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Burning smell

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We drove our new-to-us Class C motorhome two times about 60 miles each time -- no problems. Our third trip was longer and included some rush-hour driving through a city (lots of braking).


We noticed a smell like burning brakes. At first we were not sure it was us, but the smell persisted. We pulled over at a rest area and phoned the shop that had inspected our rig prior to purchase. They had no suggestions other than brakes, heat gauges, and transmission -- all of the gauges were normal for heat; the transmission seemed to be shifting well; brakes were working fine. The shop tech had no more suggestions.


The smell persisted for the rest of our drive (200 additional miles). It could just be residual from braking during the rush-hour traffic.


We are planning to leave on a long trip tomorrow -- does anyone have any ideas about the source of the smell? Do we risk a problem?

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It depends on what is causing the smell if it will be a problem. Is it stronger by a front wheel?, rear wheel? Have you checked temperatures of the brakes? When you smell it put the back of your hand by each wheel and see if there is one wheel that is hotter than the others. It sounds to me like you have a brake hanging up, either a caliper (front) or maybe a parking brake (rear).

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Were you leaning on the brakes while going down a hill? I saw this happen recently coming back from Idaho. A woman in a Volvo car pulling a trailer going down a long hill had her foot on the brakes the whole time.


I would get a laser temp gun, they are available in lots of parts supply places plus other locations, Raytheon makes them amongst others. Aim the red dot at the drums and or hubs. If the hubs are covered by a chrome cap and the drums are not exposed shoot the backs of the drums from underneath the other side of the MH. I'd be looking for one wheel considerably higher temp. than the others.


Using your hand would work but the Temp gun is more accurate and will prevent burns to body parts.


The sunny side of the trailer will be warmer than the shady side.


Mine are generally lower than 100 degrees f.






On edit, do you have a driveshaft brake like my old IH 4700, was or is it on partially? if not was your emergency brake on?


Just trying to rule things out.....

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Assuming its hot brake and not hot rubber smell, I've seen MANY motorhomes that set idle long time periods (typical for an RV) have brake calipers that stick and don't fully release from lack of exercise and rust and corrosion. If it were a front on one side only (typical) the steering may pull in that direction. If any (disk or drum) are hanging, the wheel and hub can get very hotttttttttttt which a feel or smell or better yet a temp gun can locate. If a rotor or drums got extremely hot from hanging, Id be afraid to go on a long trip until it was repaired. Rotors will show if they have been too hot.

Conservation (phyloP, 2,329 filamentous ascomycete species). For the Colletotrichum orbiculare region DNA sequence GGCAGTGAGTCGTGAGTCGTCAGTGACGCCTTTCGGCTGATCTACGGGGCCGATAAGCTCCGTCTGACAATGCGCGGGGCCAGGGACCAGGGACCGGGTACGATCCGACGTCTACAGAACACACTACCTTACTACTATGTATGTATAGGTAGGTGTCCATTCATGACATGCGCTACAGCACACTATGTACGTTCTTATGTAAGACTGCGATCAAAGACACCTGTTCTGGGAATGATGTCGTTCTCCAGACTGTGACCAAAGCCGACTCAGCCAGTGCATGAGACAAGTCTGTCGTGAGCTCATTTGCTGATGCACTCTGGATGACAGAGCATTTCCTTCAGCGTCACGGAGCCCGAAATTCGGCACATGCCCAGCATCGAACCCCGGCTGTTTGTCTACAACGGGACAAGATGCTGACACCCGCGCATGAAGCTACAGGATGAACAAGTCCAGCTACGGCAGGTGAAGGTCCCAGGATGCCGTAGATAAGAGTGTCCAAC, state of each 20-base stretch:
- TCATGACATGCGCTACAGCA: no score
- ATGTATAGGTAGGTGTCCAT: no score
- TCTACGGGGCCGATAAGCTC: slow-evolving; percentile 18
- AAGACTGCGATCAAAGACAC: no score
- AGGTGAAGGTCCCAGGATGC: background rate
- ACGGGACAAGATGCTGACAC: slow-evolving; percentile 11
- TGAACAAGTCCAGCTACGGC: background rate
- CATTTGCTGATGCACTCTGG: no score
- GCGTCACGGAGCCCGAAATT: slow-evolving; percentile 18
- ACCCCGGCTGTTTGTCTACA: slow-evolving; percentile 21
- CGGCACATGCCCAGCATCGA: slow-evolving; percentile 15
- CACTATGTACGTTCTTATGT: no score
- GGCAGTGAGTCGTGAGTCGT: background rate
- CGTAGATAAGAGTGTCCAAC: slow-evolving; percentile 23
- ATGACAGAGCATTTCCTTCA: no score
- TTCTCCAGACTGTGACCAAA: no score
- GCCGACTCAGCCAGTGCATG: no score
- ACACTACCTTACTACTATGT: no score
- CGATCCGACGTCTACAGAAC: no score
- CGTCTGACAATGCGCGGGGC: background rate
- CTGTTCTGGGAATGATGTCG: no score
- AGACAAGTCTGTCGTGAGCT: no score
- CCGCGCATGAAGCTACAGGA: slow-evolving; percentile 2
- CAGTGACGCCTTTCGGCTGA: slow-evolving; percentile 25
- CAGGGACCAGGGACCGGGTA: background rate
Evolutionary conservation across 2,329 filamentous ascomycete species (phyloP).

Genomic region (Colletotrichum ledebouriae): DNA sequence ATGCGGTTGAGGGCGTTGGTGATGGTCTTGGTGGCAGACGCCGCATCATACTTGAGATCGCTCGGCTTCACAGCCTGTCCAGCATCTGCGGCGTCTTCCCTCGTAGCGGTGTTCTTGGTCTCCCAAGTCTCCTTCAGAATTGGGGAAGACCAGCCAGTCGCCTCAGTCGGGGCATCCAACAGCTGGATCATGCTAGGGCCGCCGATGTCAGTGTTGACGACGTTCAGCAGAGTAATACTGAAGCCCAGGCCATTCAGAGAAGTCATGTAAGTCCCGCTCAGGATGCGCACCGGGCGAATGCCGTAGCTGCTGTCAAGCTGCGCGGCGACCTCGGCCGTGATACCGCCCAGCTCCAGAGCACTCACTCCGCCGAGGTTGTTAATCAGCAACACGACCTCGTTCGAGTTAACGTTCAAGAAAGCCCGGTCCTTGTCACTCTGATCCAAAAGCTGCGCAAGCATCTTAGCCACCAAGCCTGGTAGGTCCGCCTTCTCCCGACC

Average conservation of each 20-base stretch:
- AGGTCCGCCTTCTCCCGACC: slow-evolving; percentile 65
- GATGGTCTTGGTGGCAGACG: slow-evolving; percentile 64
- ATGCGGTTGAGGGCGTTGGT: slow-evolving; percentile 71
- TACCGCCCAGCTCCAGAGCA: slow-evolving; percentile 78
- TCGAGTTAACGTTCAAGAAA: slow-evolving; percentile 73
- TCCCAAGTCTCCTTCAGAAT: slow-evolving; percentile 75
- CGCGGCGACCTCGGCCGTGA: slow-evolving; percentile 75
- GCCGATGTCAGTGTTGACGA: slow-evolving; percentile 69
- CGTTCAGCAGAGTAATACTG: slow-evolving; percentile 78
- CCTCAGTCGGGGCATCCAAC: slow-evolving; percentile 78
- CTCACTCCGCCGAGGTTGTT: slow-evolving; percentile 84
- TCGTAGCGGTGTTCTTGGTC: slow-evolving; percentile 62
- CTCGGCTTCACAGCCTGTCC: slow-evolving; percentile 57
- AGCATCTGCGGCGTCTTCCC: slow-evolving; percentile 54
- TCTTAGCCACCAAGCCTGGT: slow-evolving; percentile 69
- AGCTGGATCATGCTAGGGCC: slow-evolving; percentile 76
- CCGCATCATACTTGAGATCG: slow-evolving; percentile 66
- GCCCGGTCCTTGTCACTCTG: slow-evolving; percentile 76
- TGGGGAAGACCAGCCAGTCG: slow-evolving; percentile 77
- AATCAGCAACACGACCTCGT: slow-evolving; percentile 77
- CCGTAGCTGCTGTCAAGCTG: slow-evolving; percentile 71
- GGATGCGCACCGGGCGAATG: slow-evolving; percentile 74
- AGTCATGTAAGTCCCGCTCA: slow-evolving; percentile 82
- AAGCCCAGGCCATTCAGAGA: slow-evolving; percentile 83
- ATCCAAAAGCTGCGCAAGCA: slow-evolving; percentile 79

Parking brake cables can stick due to corrosion and lack of use and the hot area or its smell depends on if its rear drum brakes (or disc with drum parking brake) or a driveshaft brake behind the transmission. I LIKE A DRIVESHAFT BRAKE BETTER, Ive had less cable or linkage problems then in a longgggggggggggg cable all the way from front to back of RV


I just bought a 2006 MH with very low miles and a couple of the rotors show signs of being overheated and it sat a long time so to be on the safe side I'm replacing ALL FOUR calipers and pads now and as often as I use mine I should be good to go for yearsssssssssssssssss.


Look, listen, touch, smell, its possible it may free up (if its a hanging brake) ?? but be careful and observant and see if its pulls to one side and you could "get by" for a short trip.


John T

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  • 2 weeks later...

Problem solved.


The first time we noticed the burning smell, we had been driving in stop-and-go traffic for about 45 minutes. We pulled into rest area to check things out and stayed long enough for brakes to cool.


A few days later a second burning smell occurred, this time while descending a steep road from a mountain pass. I noticed the vehicle wanting to pull to the right, so I put my hand near the front right hubcap. (Not on the cap -- thanks to the advice given in your postings!! That probably saved me a burned hand, as the hubcap was extremely hot.)


We deduced that the two incidents were related and were able to find a repair shop that could look at our brakes. The verdict: a caliper that stuck when the brakes were hot. The mechanic showed me the caliper and it looked damaged. Luckily the rest of the system was okay. A few hours delay we were on our way.


I would like to make a recommendation for anyone who is in the Helena, Montana area and needs mechanical repair -- go to R & R Diesel Repair. They did a great job for us on very short notice at a reasonable cost and kept us on the road.



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Good to hear that you got it fixed! At least you didn't do like I did once. I had a caliper stick on an F-150 I had and got mad enough that I drove it to a place that could fix it (I was 60 miles from home). By the time I got to a repair place it got hot enough to burn the fiber piston enough to cause me to not have any brakes. They even left the spindle hang out in the open air for a couple of hours to cool!

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